Heat Management for Flexible Devices

by | Aug 27, 2015

Researchers have come up with a unique materials design and integration strategy that can overcome limitations of flexible micro-VCSELs.

adom0521Vertical cavity surface emitting lasers (VCSELs) are a ubiquitous light emitter that has been an essential component of a wide range of technological applications in modern society, including in optical communications, data scanning and sensing, infrared illumination, and biomedical imaging, thanks to their unique performance characteristics that excel those possible with other classes of solid-state light sources, such as light-emitting diodes (LEDs) or edge-emitting lasers (EELs).

With recent rapid progress in flexible and wearable electronics, demands for coherent light sources that can operate on soft, deformable surfaces are increasingly high. In this regard, a fabrication route to enable the integration of  VCSELs on various non-native substrates without the degradation of their intrinsic materials properties has been successfully demonstrated using transfer printing.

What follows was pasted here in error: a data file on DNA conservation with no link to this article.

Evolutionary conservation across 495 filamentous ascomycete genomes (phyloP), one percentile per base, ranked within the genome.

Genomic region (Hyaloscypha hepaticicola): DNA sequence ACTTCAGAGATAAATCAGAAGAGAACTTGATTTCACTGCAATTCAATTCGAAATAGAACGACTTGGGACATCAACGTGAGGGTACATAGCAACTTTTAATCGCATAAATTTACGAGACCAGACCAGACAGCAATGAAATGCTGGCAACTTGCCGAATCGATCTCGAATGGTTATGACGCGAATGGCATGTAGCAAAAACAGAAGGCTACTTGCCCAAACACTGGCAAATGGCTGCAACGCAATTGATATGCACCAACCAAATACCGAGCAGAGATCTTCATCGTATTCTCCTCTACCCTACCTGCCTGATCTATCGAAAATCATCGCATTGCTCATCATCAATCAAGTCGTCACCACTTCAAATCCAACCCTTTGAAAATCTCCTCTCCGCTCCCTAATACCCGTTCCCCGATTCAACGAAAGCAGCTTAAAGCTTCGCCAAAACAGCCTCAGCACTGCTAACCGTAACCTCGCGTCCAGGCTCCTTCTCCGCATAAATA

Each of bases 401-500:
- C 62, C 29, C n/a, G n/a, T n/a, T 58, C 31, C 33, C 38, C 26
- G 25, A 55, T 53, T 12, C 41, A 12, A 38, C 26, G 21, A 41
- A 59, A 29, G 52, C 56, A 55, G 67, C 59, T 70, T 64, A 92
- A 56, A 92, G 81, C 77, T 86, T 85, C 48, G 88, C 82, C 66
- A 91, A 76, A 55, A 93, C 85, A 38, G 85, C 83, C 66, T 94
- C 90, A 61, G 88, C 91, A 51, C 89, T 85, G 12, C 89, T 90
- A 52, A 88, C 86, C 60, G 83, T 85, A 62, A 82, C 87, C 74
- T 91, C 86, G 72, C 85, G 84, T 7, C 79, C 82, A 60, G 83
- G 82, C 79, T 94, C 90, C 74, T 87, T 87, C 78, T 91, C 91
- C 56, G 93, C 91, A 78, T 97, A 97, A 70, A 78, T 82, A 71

While such a novel device platform is expected to accelerate the realization of a variety of unprecedented applications, devices printed on plastics exhibit a significant reduction of performance mainly due to the inefficient heat removal arising from the low thermal conductivity of the substrate plastic and a resultant temperature increase in the active region of the VCSELs.

Researchers at the University of Southern California have now come up with a unique materials design and integration strategy that can overcome such limitations of flexible micro-VCSELs by exploiting thermally engineered heterogeneous composite assemblies, in which thin layers of metals are incorporated between the micro-VCSEL and any polymeric substrate.

These layers act as heat-spreading media, in a manner that also preserves the critical advantages of mechanically flexibility and optically transparent construction.  The novel integration pathway enables a significant reduction of the effective thermal resistance of the printed device assembly, therefore dramatically enhancing its performance.

These new procedures therefore provide a realistic means to achieve high-performance coherent light sources on plastics as a new device platform for integrated flexible optoelectronics, but also is expected to be applicable to any materials system or device class that requires efficient heat management without compromising the inherent material characteristics and device performance.